Filing 17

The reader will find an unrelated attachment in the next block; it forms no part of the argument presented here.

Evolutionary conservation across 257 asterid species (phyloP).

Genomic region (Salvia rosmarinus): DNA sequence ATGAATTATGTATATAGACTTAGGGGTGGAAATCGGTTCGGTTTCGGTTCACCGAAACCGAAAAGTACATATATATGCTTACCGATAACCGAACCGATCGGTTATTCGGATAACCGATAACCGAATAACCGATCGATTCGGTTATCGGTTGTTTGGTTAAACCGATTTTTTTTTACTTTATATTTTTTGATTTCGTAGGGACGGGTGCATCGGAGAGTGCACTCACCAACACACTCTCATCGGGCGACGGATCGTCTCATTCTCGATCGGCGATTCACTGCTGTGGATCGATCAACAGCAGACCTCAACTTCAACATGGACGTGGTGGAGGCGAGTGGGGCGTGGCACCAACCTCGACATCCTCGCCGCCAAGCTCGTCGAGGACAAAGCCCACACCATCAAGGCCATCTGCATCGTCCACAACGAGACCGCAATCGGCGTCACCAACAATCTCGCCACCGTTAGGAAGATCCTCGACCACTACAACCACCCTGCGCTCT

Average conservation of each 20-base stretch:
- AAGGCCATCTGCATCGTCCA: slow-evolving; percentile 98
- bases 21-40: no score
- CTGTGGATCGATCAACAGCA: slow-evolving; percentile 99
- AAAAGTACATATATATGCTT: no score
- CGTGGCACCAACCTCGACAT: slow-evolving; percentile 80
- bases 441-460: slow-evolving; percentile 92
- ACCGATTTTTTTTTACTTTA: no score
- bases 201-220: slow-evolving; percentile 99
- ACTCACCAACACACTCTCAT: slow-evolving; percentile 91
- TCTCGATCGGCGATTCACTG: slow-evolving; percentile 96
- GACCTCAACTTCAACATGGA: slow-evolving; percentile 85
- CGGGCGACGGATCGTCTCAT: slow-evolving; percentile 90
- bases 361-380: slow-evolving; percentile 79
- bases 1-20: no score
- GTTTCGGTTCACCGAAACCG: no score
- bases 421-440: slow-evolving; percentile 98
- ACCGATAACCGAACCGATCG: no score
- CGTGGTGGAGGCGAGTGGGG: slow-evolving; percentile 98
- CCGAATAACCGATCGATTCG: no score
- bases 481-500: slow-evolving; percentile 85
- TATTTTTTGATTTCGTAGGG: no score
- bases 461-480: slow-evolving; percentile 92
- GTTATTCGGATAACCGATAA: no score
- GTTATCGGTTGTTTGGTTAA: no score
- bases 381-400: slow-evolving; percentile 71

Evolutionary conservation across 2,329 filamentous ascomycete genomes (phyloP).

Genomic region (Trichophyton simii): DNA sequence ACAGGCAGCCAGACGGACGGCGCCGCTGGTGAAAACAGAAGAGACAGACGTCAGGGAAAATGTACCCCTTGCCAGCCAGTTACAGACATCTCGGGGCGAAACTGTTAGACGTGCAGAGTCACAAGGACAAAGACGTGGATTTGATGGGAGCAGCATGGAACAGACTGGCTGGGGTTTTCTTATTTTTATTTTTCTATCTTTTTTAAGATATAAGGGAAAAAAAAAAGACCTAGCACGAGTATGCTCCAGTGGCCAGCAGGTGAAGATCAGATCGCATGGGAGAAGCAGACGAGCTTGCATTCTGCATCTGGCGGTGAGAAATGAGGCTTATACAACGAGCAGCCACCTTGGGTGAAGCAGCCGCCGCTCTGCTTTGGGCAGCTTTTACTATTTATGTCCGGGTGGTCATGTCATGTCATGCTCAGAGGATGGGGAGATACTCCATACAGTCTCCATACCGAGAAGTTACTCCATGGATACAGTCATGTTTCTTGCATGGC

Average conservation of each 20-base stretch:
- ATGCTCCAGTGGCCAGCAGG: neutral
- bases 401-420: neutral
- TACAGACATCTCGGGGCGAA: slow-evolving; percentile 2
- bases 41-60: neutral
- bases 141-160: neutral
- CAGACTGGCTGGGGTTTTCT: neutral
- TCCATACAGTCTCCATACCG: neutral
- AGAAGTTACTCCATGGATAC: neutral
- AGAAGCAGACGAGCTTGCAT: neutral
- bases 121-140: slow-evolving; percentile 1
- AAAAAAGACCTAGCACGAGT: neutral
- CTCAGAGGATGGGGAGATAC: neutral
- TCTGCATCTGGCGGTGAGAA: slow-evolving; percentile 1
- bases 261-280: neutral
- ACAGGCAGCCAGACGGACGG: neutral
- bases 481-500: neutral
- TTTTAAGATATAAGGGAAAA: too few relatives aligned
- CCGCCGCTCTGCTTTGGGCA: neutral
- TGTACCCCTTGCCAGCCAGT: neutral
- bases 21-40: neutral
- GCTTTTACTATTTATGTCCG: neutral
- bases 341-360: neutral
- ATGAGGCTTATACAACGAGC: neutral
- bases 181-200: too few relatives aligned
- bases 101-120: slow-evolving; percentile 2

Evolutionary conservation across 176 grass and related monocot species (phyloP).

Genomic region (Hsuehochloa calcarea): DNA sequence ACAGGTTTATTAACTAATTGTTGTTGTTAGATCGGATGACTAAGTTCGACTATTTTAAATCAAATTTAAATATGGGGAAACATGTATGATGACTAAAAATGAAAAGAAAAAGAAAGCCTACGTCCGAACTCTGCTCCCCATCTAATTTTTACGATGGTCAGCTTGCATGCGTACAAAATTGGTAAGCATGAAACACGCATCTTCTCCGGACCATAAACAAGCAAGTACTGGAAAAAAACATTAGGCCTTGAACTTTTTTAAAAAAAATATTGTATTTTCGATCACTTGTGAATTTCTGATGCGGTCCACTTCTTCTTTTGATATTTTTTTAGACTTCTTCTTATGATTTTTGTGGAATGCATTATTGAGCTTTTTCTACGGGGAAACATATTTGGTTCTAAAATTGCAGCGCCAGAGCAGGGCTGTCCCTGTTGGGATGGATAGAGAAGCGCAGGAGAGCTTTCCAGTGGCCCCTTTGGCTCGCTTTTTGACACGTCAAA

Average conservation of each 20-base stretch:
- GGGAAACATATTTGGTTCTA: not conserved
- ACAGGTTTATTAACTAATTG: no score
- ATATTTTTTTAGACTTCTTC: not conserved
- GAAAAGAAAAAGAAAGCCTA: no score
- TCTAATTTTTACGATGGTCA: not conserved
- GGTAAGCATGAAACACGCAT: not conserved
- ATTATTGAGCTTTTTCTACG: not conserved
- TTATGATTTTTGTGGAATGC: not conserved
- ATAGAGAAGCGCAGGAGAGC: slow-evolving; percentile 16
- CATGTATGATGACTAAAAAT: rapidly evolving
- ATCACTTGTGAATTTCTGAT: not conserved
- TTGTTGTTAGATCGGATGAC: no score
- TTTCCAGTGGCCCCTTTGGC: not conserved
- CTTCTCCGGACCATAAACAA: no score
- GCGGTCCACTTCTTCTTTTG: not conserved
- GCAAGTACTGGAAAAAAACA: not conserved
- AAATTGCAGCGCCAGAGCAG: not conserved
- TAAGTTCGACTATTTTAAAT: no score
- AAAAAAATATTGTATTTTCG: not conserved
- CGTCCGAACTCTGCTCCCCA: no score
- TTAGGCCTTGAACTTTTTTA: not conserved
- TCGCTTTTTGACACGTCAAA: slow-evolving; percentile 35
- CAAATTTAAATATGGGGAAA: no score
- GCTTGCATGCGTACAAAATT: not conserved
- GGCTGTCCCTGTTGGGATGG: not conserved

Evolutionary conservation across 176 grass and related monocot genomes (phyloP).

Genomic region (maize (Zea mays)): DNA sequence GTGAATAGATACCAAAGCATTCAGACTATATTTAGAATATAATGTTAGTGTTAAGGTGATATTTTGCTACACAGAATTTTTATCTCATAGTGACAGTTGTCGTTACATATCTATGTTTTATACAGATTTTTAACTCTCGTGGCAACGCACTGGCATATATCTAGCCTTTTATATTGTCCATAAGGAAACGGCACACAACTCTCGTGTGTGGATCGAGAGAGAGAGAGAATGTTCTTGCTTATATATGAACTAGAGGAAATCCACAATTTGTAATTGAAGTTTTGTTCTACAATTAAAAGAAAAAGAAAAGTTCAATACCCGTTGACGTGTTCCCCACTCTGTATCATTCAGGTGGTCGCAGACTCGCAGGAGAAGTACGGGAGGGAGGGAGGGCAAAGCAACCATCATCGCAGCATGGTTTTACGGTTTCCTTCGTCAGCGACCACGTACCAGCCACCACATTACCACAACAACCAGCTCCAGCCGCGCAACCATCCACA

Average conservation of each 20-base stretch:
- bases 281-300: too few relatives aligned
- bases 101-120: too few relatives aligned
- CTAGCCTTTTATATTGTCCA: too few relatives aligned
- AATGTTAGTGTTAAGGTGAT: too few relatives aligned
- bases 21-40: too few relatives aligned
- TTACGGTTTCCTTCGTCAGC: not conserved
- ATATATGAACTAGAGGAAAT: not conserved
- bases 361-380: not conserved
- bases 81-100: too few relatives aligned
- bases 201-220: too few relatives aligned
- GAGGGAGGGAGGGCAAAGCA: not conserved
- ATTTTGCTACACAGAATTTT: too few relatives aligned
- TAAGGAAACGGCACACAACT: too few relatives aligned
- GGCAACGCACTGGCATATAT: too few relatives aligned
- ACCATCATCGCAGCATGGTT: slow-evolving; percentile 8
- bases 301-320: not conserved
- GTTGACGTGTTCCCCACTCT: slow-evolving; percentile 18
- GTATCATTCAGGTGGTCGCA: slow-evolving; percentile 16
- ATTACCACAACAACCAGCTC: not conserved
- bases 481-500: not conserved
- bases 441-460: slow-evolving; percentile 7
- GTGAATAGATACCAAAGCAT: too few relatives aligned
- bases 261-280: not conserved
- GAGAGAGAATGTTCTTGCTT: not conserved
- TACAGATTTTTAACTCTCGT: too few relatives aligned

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IN THE UNITED STATES DISTRICT COURT FOR THE EASTERN DISTRICT OF PENNSYLVANIA MICHELE SINE v. ROCKHILL MENNONITE HOME, d/b/a ROCKHILL MENNONITE COMMUNITY : : : : : : CIVIL ACTION NO. 17-0043 MEMORANDUM SURRICK, J. JULY 26 , 2017 Presently before the Court is Defendant Rockhill Mennonite Home’s (“Rockhill Mennonite”) Motion to Dismiss Plaintiff Michele Sine’s First Amended Complaint. (ECF No. 12.) After review of Defendant’s Motion and all documents submitted in support thereof and in opposition thereto, Defendant’s Motion will be denied. I. BACKGROUND This action involves a claim for violations of the Family and Medical Leave Act (“FMLA”); the Pennsylvania Human Rights Act (“PHRA”); and the Americans with Disabilities Act (“ADA”). Plaintiff alleges that Defendant interfered with her right to take FMLA leave, failed to meet her accommodation requests under the ADA and PHRA, and terminated her on the basis of her disability. A. Factual Background 1 Plaintiff’s First Amended Complaint alleges that Defendant is a Pennsylvania nonprofit corporation, which operates as a continuing care retirement community. (First Amended Complaint (“FAC”) ¶ 3, ECF No. 11.) During both 2014 and 2015, Defendant employed at least 1 For the purposes of this Motion, the factual allegations in the Complaint are taken as true. See Rocks v. City of Phila., 868 F.2d 644, 645 (3d Cir. 1989). fifty (50) individuals for at least twenty (20) workweeks. (Id. ¶ 4.) On June 12, 2014, Defendant hired Plaintiff as a floor technician. (Id. ¶ 12.) On January 16, 2015, Plaintiff was informed by her OB/GYN that she required a hysterectomy “in order to prevent her from developing cancer.” (Id. ¶ 13.) Plaintiff scheduled the surgery for February 12, 2015. (Id. ¶ 14.) On January 23, 2015, Plaintiff met with Sandy Fulmer, Defendant’s Human Resources Representative, to inform her about the February 12th surgery, and that Plaintiff would require two to three weeks of medical leave. (Id. ¶ 18.) During this meeting, Fulmer informed Plaintiff that Plaintiff was ineligible for FMLA leave, since she had not yet completed one full year of work for Defendant. (Id. ¶ 20.) As a result Plaintiff cancelled the February 12th surgery. (Id. ¶ 21.) In late April 2015, Plaintiff once again informed Fulmer that based on her doctor’s recommendation, she required a hysterectomy to prevent her from developing cancer, and that she would therefore require two to three weeks of FMLA leave. (Id. ¶ 22.) Plaintiff also requested information from Fulmer with regard to details for securing approval for FMLA leave. (Id. ¶ 23.) Plaintiff alleges that during this conversation, Fulmer denied that she was aware of Plaintiff’s prior request for leave, and instructed Plaintiff to speak with Defendant’s Vice President of Human Resources, Kristin Thim. (Id. ¶ 24.) Plaintiff spoke to Thim, and requested the necessary FMLA paperwork. (Id. ¶ 25.) Thim informed Plaintiff she would forward Plaintiff the necessary paperwork. (Id. ¶¶ 26-27.) She never did. (Id.) Plaintiff was terminated on May 27, 2015, approximately two weeks prior to her one-year anniversary of working for Defendant. (Id. ¶ 28.) Plaintiff’s FAC asserts nine (9) counts against Defendant. The counts are as follows: • FMLA Interference Under 29 U.S.C.A. § 2601 et seq. (Count I); • Discrimination Under the FMLA (Count II); • Retaliatory Termination in Violation of FMLA (Count III); 2 • Failure to Accommodate in Violation of the ADA, under 42 U.S.C. § 12101 et seq. (Count IV); • Failure to Accommodate in Violation of the PHRA, under 43 Pa. Cons. Stat. Ann. §§ 951-63 (Count V); • Termination on the Basis of Disability in Violation of the ADA (Count VI); • Termination on the Basis of Disability in Violation of the PHRA (Count VII); • Retaliation for Seeking Accommodation of Disability in Violation of the ADA (Count VIII); and • Retaliation for Seeking Accommodation of Disability in Violation of the PHRA (Count IX.) II. LEGAL STANDARD Under Federal Rule of Civil Procedure 8(a)(2), “[a] pleading that states a claim for relief must contain a short and plain statement of the claim showing that the pleader is entitled to relief.” Rule 12(b)(6) provides for the dismissal of a complaint, in whole or in part, for failure to state a claim upon which relief can be granted. A motion under Rule 12(b)(6) tests the sufficiency of the complaint against the pleading requirements of Rule 8(a). “To survive a motion to dismiss, a complaint must contain sufficient factual matter, accepted as true, to ‘state a claim to relief that is plausible on its face.’” Ashcroft v. Iqbal, 556 U.S. 662, 678 (2009) (quoting Bell Atl. Corp. v. Twombly, 550 U.S. 544, 570 (2007)). A claim is plausible “when the Plaintiff pleads factual content that allows the court to draw the reasonable inference that the defendant is liable for the misconduct alleged.” Id. A complaint that merely alleges entitlement to relief, without alleging facts that show entitlement, must be dismissed. See Fowler v. UPMC Shadyside, 578 F.3d 203, 211 (3d Cir. 2009). Courts 3 need not accept “[t]hreadbare recitals of the elements of a cause of action, supported by mere conclusory statements. . . .” Iqbal, 556 U.S. at 678. “While legal conclusions can provide the framework of a complaint, they must be supported by factual allegations.” Id. at 679. This “‘does not impose a probability requirement at the pleading stage,’ but instead ‘simply calls for enough facts to raise a reasonable expectation that discovery will reveal evidence of’ the necessary element.” Phillips v. Cnty. of Allegheny, 515 F.3d 224, 234 (3d Cir. 2008) (quoting Twombly, 550 U.S. at 556). In determining whether dismissal of the complaint is appropriate, courts use a two-part analysis. Fowler, 578 F.3d at 210. First, courts separate the factual and legal elements of the claim and accept all of the complaint's well-pleaded facts as true. Id. at 210-11. Next, courts determine whether the facts alleged in the complaint are sufficient to show that the Plaintiffs have a “‘plausible claim for relief.’” Id. at 211 (quoting Iqbal, 556 U.S. at 679). Given the nature of the two-part analysis, “‘[d]etermining whether a complaint states a plausible claim for relief will . . . be a context-specific task that requires the reviewing court to draw on its judicial experience and common sense.’” McTernan v. City of York, 577 F.3d 521, 530 (3d Cir. 2009) (quoting Iqbal, 556 U.S. at 679). III. DISCUSSION Defendant moves to dismiss Plaintiff’s FMLA interference, retaliation, and discrimination claims on the grounds that Plaintiff was not eligible for FMLA leave. Defendant argues that at the time that Plaintiff requested the leave, she had not yet worked for Defendant for twelve (12) months as required under the statute. Defendant also argues that Plaintiff was not regarded as disabled under the ADA, and she therefore may not recover on her disability 4 discrimination claim. Defendant further claims that Plaintiff has not sufficiently pled a disability under the ADA or PHRA. A. FMLA Eligibility Defendant argues that Plaintiff was not eligible for FMLA leave, since at the time she requested leave, Plaintiff had not yet worked for Defendant for twelve (12) months. 2 Under 29 U.S.C. § 2611(2)(A), an FMLA “eligible employee” is one “who has been employed . . . for at least 12 months by the employer” and who has “at least 1,250 hours of service with such employer during the previous 12-month period.” The statute also requires that in anticipation of requesting FMLA leave, an employee must “provide the employer with not less than 30 days’ notice, before the date the leave is to begin, of the employee’s intention to take leave.” 29 U.S.C. § 2612(e)(1) & (2)(B). 3 In addition to the FMLA’s thirty days’ notice requirement under 29 U.S.C. § 2612(e)(2)(B), the Department of Labor advises that where an employee knows that he or she will require future leave with the date uncertain, the employee must nevertheless “advise the employer as soon as practicable if dates of scheduled leave change or are extended, or were initially unknown.” 4 29 C.F.R. § 825.302(a). “The determination of whether an employee meets the hours of service requirement and has been employed by the employer for a total of at least 12 months must be made as of the date the FMLA leave is to start.” 29 C.F.R. § 825.110(d). 2 Congress intended that the FMLA and the definitions contained within the provision be broadly construed. See Bonkowski v. Oberg Indus., 787 F.3d 190, 195-96 (3d Cir. 2015); Meky v. Jetson Specialty Mktg. Servs., Inc., No. 16-1020, 2017 WL 878235, at *8 (E.D. Pa. Mar. 6, 2017). 3 29 U.S.C. § 2612(e)(1) references only “employees,” not “FMLA-eligible employees.” 4 The CFR also instructs that “[i]n those cases where the employee is required to provide at least 30 days’ notice of foreseeable leave and does not do so, the employee shall explain the reasons why such notice was not practicable upon a request from the employer for such information.” 29 C.F.R. § 825.302(a). 5 Moreover, it has been recognized in this district and in other circuits that “the FMLA regulatory scheme must necessarily protect pre-eligible employees . . . who put their employers on notice of a post-eligibility leave request.” Pereda v. Brookdale Senior Living Cmtys., Inc., 666 F.3d 1269, 1275 (11th Cir. 2012) (recognizing that a party’s notice—even before the party has worked on a job for twelve months—that they intend to use FMLA leave in the future should be protected); Beffert v. Pa. Dep’t of Pub. Welfare, No. 05-43, 2005 WL 906362, at *3 (E.D. Pa. Apr. 18, 2005) (finding that the reference in 29 U.S.C. § 2612(e)(1) “to employee rather than eligible employee is a recognition that some employees will and should give notice of future leave before they have been on the job for twelve months” (internal quotation marks omitted)) 5; see also Meky, 2017 WL 878235, at *9 n.6 (detailing that since “the FMLA contemplates notice of leave in advance of becoming an eligible employee, the statute necessarily must protect from retaliation [and interference] those currently non-eligible employees who give such notice of leave to commence once they become eligible employees”) (citations and internal quotation marks omitted). In Gleaton v. Monumental Life Insurance Co., 719 F. Supp. 2d 623, 629 (D.S.C. 2010), the Court adopted the Beffert line of cases, explaining that the Beffert analysis provides a more equitable result that comports with the goals of the FMLA. See also Skrjanc v. Great Lakes Power Serv. Co., 272 F.3d 309, 314 (6th Cir. 2001) (requiring an employee to give his employer notice of “foreseeable leave” in order to come under the protection of 29 U.S.C. § 2612(e) and explaining that “[t]he right to actually take twelve weeks of leave pursuant to the FMLA includes 5 The Court in Beffert concluded that “an employee is not barred from proceeding with a retaliation claim under the FMLA if he or she has been employed for less than twelve months but requests leave to begin more than one year after employment commenced.” Beffert, 2005 WL 906362, at *3. The Court further commented that it is unlikely that Congress intended the anomalous result that would transpire if newer employees who gave notice of future qualified FMLA leave were foreclosed from benefitting from leave until they became eligible. Id. 6 the right to declare an intention to take such leave in the future”); Reynolds v. Inter-Industry Conference on Auto Collision Repair, 594 F. Supp. 2d 925, 928-29 (N.D. Ill. 2009) (noting that it would be “illogical” to interpret FMLA’s notice requirement in a way that requires employees to disclose requests for leave, which would expose them to retaliation, and then provide no remedy). Similarly, a court in the Eastern District of Oklahoma adopted this interpretation of the FMLA, concluding that when an employee, before becoming eligible for FMLA leave, puts an employer on notice of his or her intent to take FMLA leave after he or she becomes eligible, the FMLA must be read to allow the employee to make a charge against the employer for an adverse employment action. Potts v. Franklin Elec. Co., No. 05-433, 2006 WL 2474964, at *3 (E.D. Okla. Aug. 24, 2006). In crafting this conclusion, the Potts court observed that the FMLA “does not say that employees must be ‘eligible,’ or ‘qualify’ for leave, before they may file either an interference, or retaliation claim for requesting leave.” Id. (emphasis omitted). Here, Plaintiff’s one-year anniversary of working for Defendant would have been June 12, 2015. Plaintiff did not specifically detail to HR Representatives Fulmer or Thim the exact date on which her hysterectomy was scheduled. While Plaintiff was not yet eligible for FMLA leave at the time she submitted her second leave request in late April 2015, she contends that she adequately provided Defendant with a post-eligible leave request. Plaintiff argues that it is significant that she made her second leave request in late-April 2015 after she had been informed that her initial January 23, 2015 request was denied because she was not yet eligible for FMLA leave. (Pl.’s Resp. at 8-9.) Plaintiff states that she clearly “was putting Defendant on notice that she was rescheduling her surgery to take place after her one-year [work] anniversary on June 12, 2015, since these conversations took place 3 to 4 months after her first request for FMLA leave was denied for the stated reason that [she] had not yet worked 12 months.” (Id.) (emphasis 7 in original). According to Plaintiff, she clearly “was not again asking for FMLA protection for a leave set to begin prior to her one-year anniversary after Defendant already denied it.” (Id.) Reviewing the facts alleged in the Amended Complaint and the reasonable inferences to be drawn from those facts in the light most favorable to Plaintiff, and since the FMLA must protect a pre-eligible employee who provides notice of intent to take future FMLA leave, it is reasonable to conclude that Plaintiff’s second scheduled hysterectomy would have been slated to take place after her June 12th anniversary, and that Plaintiff’s request was protected under the FMLA. B. FMLA Interference and Retaliation Claims Under the FMLA, to establish an interference claim a plaintiff must prove that: (1) he or she was an eligible employee under the FMLA; (2) the defendant was an employer subject to the FMLA’s requirements; (3) the plaintiff was entitled to FMLA leave; (4) the plaintiff gave notice to the defendant of his or her intention to take FMLA leave; and (5) the plaintiff was denied benefits to which he or she was entitled under the FMLA. Fiorentini v. William Penn Sch. Dist., 150 F. Supp. 3d 559, 570 (E.D. Pa. 2016), aff’d, 665 F. App’x 229 (3d Cir. 2016) (quoting Ross v. Gilhuly, 755 F.3d 185, 191-92 (3d Cir. 2014)). There is no dispute that Defendant was an employer subject to the FMLA’s requirements, that Plaintiff provided adequate notice to Defendant to take her FMLA leave, and that she was denied FMLA benefits. Therefore, the sole remaining questions here surround whether Plaintiff was an eligible employee who was entitled to receive FMLA leave. As discussed above, to be eligible for FMLA leave, an employee must have been employed for at least twelve months by the employer and performed at least 1,250 hours of service with the employer. Section 825.220 of the Department of Labor’s regulations addresses the prospective rights of employees. “The [FMLA’s] prohibition against interference prohibits an employer from discriminating or retaliating against employer or prospective employee for 8 having exercised or attempted to exercise FMLA rights.” 29 C.F.R. § 825.220(c). The regulation also provides that “[e]mployees cannot waive, nor may employers induce employees to waive, their prospective rights under FMLA.” 29 C.F.R. § 825.220(d). Plaintiff has alleged sufficient facts at this juncture to establish that she was entitled to FMLA leave. “To prevail on a retaliation claim under the FMLA, the plaintiff must prove that (1) she invoked her right to FMLA-qualifying leave, (2) she suffered an adverse employment decision, and (3) the adverse action was causally related to her invocation of rights.” Innella v. Lenape Valley Found., 152 F. Supp. 3d 445, 457 (E.D. Pa. 2015) (quoting Lichenstein v. Univ. of Pittsburgh Med. Ctr., 691 F.3d 294, 301-02 (3d Cir. 2012)). Each of these requirements has been satisfied. Therefore, Plaintiff has adequately made out FMLA Interference and Retaliation claims. C. Disability Defendant also argues that Plaintiff has not sufficiently pled a disability under the ADA or the PHRA. The Third Circuit has instructed that to state a claim for disability discrimination under the ADA, a plaintiff must establish that she: (1) has a disability; (2) is qualified to perform the duties of her job; and (3) has suffered an adverse employment action because of her disability. Macfarlan v. Ivy Hill SNF, LLC, 675 F.3d 266, 274 (3d Cir. 2012); M.M. v. Sch. Dist. of Phila., 142 F. Supp. 3d 396, 402 (E.D. Pa. 2015) (citations omitted). The ADA defines a disability as “(1) a physical or mental impairment that substantially limits one or more major life activities of such individual; (2) a record of such an impairment; or (3) being regarded as having such an impairment.” 42 U.S.C. § 12102(1); Marinelli v. City of Erie, Pa., 216 F.3d 354, 359 (3d Cir. 2000). 9 Under the ADA, “[a]n individual plaintiff meets the requirement of ‘being regarded as having such an impairment’ if the individual establishes that he or she has been subjected to an action prohibited under this chapter because of an actual or perceived physical or mental impairment whether or not the impairment limits or is perceived to limit a major life activity.” 42 U.S.C. § 12102(3)(A). Moreover, for an impairment to be regarded as a disability, it must be neither transitory (expected to last fewer than six (6) months) nor minor. 42 U.S.C. § 12102(3)(B); Koci v. Cent. City Optical Co., 69 F. Supp. 3d 483, 486 (E.D. Pa. 2014). However, “[t]he mere fact that an employer is aware of an employee’s impairment is insufficient to demonstrate either that the employer regarded the employee as disabled or that that perception caused the adverse employment action.” Kelly v. Drexel Univ., 94 F.3d 102, 109 (3d Cir. 1996) (citation omitted); Buskirk v. Apollo Metals, 307 F.3d 160, 167 (3d Cir. 2002); Showers v. Endoscopy Ctr. of Cent. Pa., LLC, 58 F. Supp. 3d 446, 462 (M.D. Pa. 2014) (“An employer’s mere awareness of an impairment, however, is insufficient to establish that it regarded the employee as disabled.”). Here, there are no explicit allegations in the Complaint demonstrating that Defendant regarded Plaintiff as disabled. Defendant argues that Plaintiff’s contention that her preventative hysterectomy constitutes a physical impairment is a “leap of faith.” (Def.’s Mot. 5, ECF No. 12.) We disagree. Plaintiff’s perceived impairment—a required hysterectomy—was not minor. As Plaintiff states, “given the . . . seriousness of the purpose of the operation . . . [Plaintiff] has sufficiently alleged that Defendant perceived her as being disabled, especially when considering what the state of [Plaintiff’s] perceived impairment would be in the absence of the mitigating measure in the preventative surgery . . . .” (Pl.’s Resp. 11.) 10 In any event, the case law clearly supports the proposition that the temporal nexus between Plaintiff’s request for leave and her termination is sufficient to support the inference that she was regarded as disabled. See, e.g., McFadden v. Biomedical Sys. Corp., No. 13-4487, 2014 WL 80717, at *1, 4 (E.D. Pa. Jan. 9, 2014) (detailing circumstances under which the plaintiff suffered from herniated discs, of which he informed his supervisor during the course of his threemonth tenure with the defendants. The plaintiff’s physician recommended “that he undergo a spinal fusion and/or microdisectomy surgery to treat his back problems.” Plaintiff requested two-to-three weeks of medical leave to have the surgery. One week following the appointment with the physician, and a short period after he requested medical leave, the defendants terminated the plaintiff); Kiniropoulos v. Northampton Cty. Child Welfare Serv., 917 F. Supp. 2d 377, 387 (E.D. Pa. 2013) (holding that “the temporal proximity between the plaintiff’s disclosure [that he required FMLA leave after sustaining a significant leg injury] and his termination [four months later] is sufficient to support an inference that the defendant regarded the plaintiff as disabled”); Weaver v. Cty. of McKean, No. 11-254, 2012 WL 1564661, at *4 (W.D. Pa. Apr. 9, 2012) (finding that Plaintiff sufficiently stated a prima facie case of “regarded as” disability discrimination because the immediacy of her placement on “administrative leave” after the defendant’s discovery of her psychological conditions and medication regimen, and the ultimate termination of her employment less than a week later, supports an inference that the defendant regarded her as disabled); Warshaw v. Concentra Health Servs., 719 F. Supp. 2d 484, 496 (E.D. Pa. 2010) (“As a general matter, a fact-finder could reasonably conclude that adverse actions suffered by an employee shortly after an employer learns of the disability are, in fact, based on the employers belief that the employee is limited in a major life activity.”); Bullock v. Balis & Co., No. 99-748, 2000 WL 1858719, at *5 (E.D. Pa. Dec. 19, 2000) (finding the plaintiff’s 11 termination two weeks after disclosure of ADD condition sufficient to raise an inference of “regarded as” disability discrimination); Stewart v. Bally Total Fitness, No. 99-3555, 2000 WL 1006936, at *5 (E.D. Pa. July 20, 2000) (holding that the temporal proximity of the plaintiff’s demotion, suspension and dismissal to onset of symptoms of bipolar disorder was sufficient to raise an inference of “regarded as” disability discrimination). Plaintiff asserts that she initially informed Defendant on January 23, 2015 that she required a hysterectomy, and that she once again informed Defendant about the procedure in late-April 2015. She was terminated in June 2015, approximately two months after informing Defendant of the procedure and requesting FMLA leave. While Plaintiff was not terminated one day or even one week after requesting leave, the mere two-month lag between Plaintiff’s request and her termination is sufficient at this juncture to infer that she was terminated as a result of her request for FMLA leave. See Kiniropoulos, 917 F. Supp. 2d at 382 (finding sufficient temporal proximity to infer that the plaintiff was regarded as disabled when he reported on May 24 that he had sustained a leg injury that required him to walk with a cane, and was terminated on October 20—a span of almost five months). Accordingly, Plaintiff has adequately made out a claim for disability discrimination under the ADA and the PHRA. 12 IV. CONCLUSION For the above reasons, Defendant’s motion to dismiss is denied. The Court need not address Plaintiff’s request for leave to amend her Complaint. BY THE COURT: ___________________________ R. BARCLAY SURRICK, J. 13